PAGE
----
I was going through the motions and he whipped this uppercut out of nowhere and dislodged my eye and I had double vision from then on. I was 20 and 0 and 21-years-old or so, and I couldn’t tell the press or anybody in the media. I had to keep quiet so I wouldn’t have to go back to Vancouver, and the boxing commission wouldn’t let me fight. I was able to get by with double vision, but the eye got weaker and weaker and every fight it got worse. That’s why the Hearns fight was easier, because we both had dominant left hands, and even though he had a really fast right, I could pick it up.

But once I hit the Top 10 and had the injury, it was hard. Everyone’s so great up there at the pinnacle, and there wasn’t a greater time than that, with Sugar Ray Leonard, Hearns, Hagler, Wilfred Benitez, Iran Barkley—I could go on and on. You go through the Top 20 middleweights then and anybody could be champion today—that’s how deep with talent the division was, and it’s never been matched in any era in any division, except maybe welterweight with Leonard, Hearns and Jose Cuevas. So the slightest disadvantage is huge when you get in a fight with those guys and are going for a world title. There’s immense pressure on you, and then you get into the Top Five and you can’t afford a single mistake.

I was 28-4 with 20 knockouts. They say 27-5, but I say 28-4 because I knocked the guy out [Dennis Milton, in 1989] and the ref stopped it, but these guys where we fought upstate [Albany] were connected and it was a non-TV fight for $100,000—-which was unheard of–and the guy ran around and shouldn’t have held his hands up. I dropped him and he was out and the ref waived the fight off and sure enough, they waited and there was a controversial decision, and they decided that because they stopped the fight because the ref thought he heard the bell! It was so crazy it was out of a movie! Randy Gordon, the commissioner, got a visit from the kid’s managers, and [boxing writer] Michael Katz wrote about it, so did Wally Matthews. Randy told Matthews, “I had to give the fight to Dennis.” Matthews said, “Why do that when it was obviously a knockout for Olajide?” Randy said, “His management said if I didn’t give the fight to him, they’d throw me out the fucking window!” Nobody wants to get thrown out of a window!

Any other thoughts about Ali?

I first met Ali in the early ‘80s, in Vegas. Maybe it was a Tyson fight. Me, Dad, my little brother. There was a big crowd commotion following Ali, and beside him was Bundini [Drew Brown Bundini, Ali’s assistant trainer, cornerman and colorful sidekick]. Bundini looks at me and says, “Hey! You’re that kid Olajide, right? I’ve been watching you!” and he goes, “You wanna meet the champ?” You’re kidding me! So Bundini brought me up to Ali’s room, and that’s how I met him.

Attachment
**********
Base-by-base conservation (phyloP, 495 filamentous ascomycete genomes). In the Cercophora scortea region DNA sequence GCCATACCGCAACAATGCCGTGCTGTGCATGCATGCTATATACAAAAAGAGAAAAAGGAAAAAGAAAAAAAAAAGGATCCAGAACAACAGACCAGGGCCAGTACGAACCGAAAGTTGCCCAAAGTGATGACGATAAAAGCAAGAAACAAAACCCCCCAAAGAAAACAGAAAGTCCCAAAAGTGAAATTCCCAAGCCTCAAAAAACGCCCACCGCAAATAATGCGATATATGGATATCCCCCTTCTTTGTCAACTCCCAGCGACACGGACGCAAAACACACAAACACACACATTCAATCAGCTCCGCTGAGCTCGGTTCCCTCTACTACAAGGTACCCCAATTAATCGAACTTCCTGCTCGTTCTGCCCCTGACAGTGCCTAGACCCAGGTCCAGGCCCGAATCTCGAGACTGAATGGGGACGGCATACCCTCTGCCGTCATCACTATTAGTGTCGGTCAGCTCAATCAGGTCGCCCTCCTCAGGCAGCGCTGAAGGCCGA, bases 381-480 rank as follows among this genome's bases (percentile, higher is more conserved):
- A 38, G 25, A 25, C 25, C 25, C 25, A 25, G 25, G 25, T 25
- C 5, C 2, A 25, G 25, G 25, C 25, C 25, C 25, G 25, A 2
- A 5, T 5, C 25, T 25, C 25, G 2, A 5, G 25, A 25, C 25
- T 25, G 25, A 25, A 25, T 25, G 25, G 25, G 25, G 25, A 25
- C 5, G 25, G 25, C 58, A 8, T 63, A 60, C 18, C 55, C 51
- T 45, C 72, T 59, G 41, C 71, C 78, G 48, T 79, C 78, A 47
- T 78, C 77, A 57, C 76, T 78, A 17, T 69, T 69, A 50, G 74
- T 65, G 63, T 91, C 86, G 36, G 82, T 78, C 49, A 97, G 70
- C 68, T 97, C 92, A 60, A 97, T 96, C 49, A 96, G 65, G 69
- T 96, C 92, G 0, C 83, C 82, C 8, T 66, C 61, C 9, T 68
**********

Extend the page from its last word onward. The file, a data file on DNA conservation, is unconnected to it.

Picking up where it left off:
They say there will never be another boxer like him? I don’t think there will ever be another human being like him! He was so beyond boxing in what he stood for and what he was able to do. And he appealed to so many people for so many reasons. It was his character, not his color—and the ability to not be affected by the superficial, like so many people. That’s unfortunate in our society.

Bessman update!

I’ve noticed an increase in subscribers to this site over the past few weeks–for which I’m greatly thrilled and deeply grateful…and enormously befuddled!

Maybe it’s because examiner.com folded and all my loyal subscribers there wondered if I folded with it. If so, I should state the obvious: Most of the writing here is personal in nature, longer (sometimes way longer!) than the examiner stuff–most of which was probably longer than most people want to read online or off. I’m currently researching setting up another site–with a generic name–in which to write the examiner-type stuff. Until then, I’m doing a bit of it here under the new “News” category heading.

In other words, if you’re a fan of my examiner stuff and not so much a fan of the jimbessman.com stuff, bear with me! I’ll get the new site going soon enough and announce it here, of course. Mainly, I need to come up with a name that hasn’t been taken already, as I have top designers working around the clock–or at least, somewhere within the vicinity of a clock–to get it up.